I do not own a desktop computer and have not for nearly seven years. Before that, my primary computer was a Dell desktop that my parents bought me as a college graduation present that I augmented with a small notebook computer (at a time when such small laptops were just a novelty).
Even without a desktop computer, my life is full of peripheral devices. Laptops these days are so powerful that most can easily accommodate an additional monitor (if not two), and working in this way usually requires a detached keyboard and mouse.
Today, my mouse’s batteries died. Unlike my keyboard, which is solar powered, my mouse runs on rechargeable batteries, and I often forget to recharge them. When I do, I’m left with just my laptop’s trackpad and a sense of frustration.
Perhaps because I’m in a more forgiving mood today, or I’ve had the proper amount of coffee, my knee-jerk reaction was less frustration and more general amazement at the pace of technology. The mouse is a perfect example.
In 1964, Douglas Engelbart (an Oregon State University graduate!), developed the first public prototype of a mouse. Pictured below, the mouse was a crude thing, just a wooden box with two wheels to manage direction in a linear plane. While other mouse-like devices had been created, they were mostly military inventions and so out of the public light. Engelbart’s device was the first publicly patented mouse, and was decades ahead of its time.
In fact, it was so far ahead of its time that Mr. Engelbart never saw a dime for his creation. The patent expired before such peripherals became widely used. This was before the common operating system patterns that we see today (applications with windows and a cursor to manage a graphical interface); illustrating the vision of our early computer pioneers.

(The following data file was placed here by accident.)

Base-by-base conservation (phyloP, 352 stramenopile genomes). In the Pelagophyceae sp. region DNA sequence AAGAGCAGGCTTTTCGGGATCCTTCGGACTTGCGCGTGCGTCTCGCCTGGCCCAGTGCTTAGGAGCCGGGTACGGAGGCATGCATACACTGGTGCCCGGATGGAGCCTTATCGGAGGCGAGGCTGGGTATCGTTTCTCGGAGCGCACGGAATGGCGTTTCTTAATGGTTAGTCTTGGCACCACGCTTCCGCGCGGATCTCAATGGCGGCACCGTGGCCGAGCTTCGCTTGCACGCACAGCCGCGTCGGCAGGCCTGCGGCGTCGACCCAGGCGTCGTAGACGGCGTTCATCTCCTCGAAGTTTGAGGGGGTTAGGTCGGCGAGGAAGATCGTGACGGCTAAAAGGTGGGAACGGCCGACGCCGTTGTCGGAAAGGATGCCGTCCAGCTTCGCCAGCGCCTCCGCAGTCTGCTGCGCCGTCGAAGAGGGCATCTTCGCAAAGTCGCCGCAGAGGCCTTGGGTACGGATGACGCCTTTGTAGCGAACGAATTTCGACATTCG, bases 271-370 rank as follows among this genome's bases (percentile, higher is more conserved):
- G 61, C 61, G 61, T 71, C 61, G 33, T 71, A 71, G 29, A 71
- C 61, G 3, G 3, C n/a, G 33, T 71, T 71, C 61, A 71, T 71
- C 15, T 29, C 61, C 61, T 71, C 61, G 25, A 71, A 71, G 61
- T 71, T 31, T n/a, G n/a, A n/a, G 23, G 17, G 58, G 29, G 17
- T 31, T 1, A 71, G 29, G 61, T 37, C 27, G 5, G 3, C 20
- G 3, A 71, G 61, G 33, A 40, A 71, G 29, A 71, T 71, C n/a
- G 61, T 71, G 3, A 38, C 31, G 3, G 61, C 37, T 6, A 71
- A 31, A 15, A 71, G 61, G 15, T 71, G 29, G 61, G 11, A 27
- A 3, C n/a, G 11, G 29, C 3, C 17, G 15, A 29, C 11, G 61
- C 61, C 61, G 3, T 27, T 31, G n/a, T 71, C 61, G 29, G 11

Amazingly, while the technology behind the mouse has advanced (mine uses an infrared laser that a sensor uses to track motion as opposed to a wheel or ball), the basic functionality remains. Instead of moving to different patterns of touch devices or even virtual reality, the vast majority of personal computer users find themselves shackled to a mouse to move a cursor through virtual space.
This notion is one that I’ve encountered countless times in the realm of technology. Yes, most American citizens now have the computational equivalent of super-computers in our pockets. Yes, those devices connect us to more people than at any other point in history. Yet what do we do with these devices? By and large, we use them to communicate and find information.
Is this process better than 25 years ago? Absolutely. Is the paradigm somehow vastly different? No – the problems remain the same, as do the solutions. It’s the medium that we use to get to those solutions that has become different.
This is not to say that such advances are trivial or not worth our adoration. I love my mouse. Much like I love a bridge can improve my commute from 30 minutes to 20. These are significant and worthwhile changes. But it’s a good reminder that while things change (and change at a rapid pace), they often remain the same.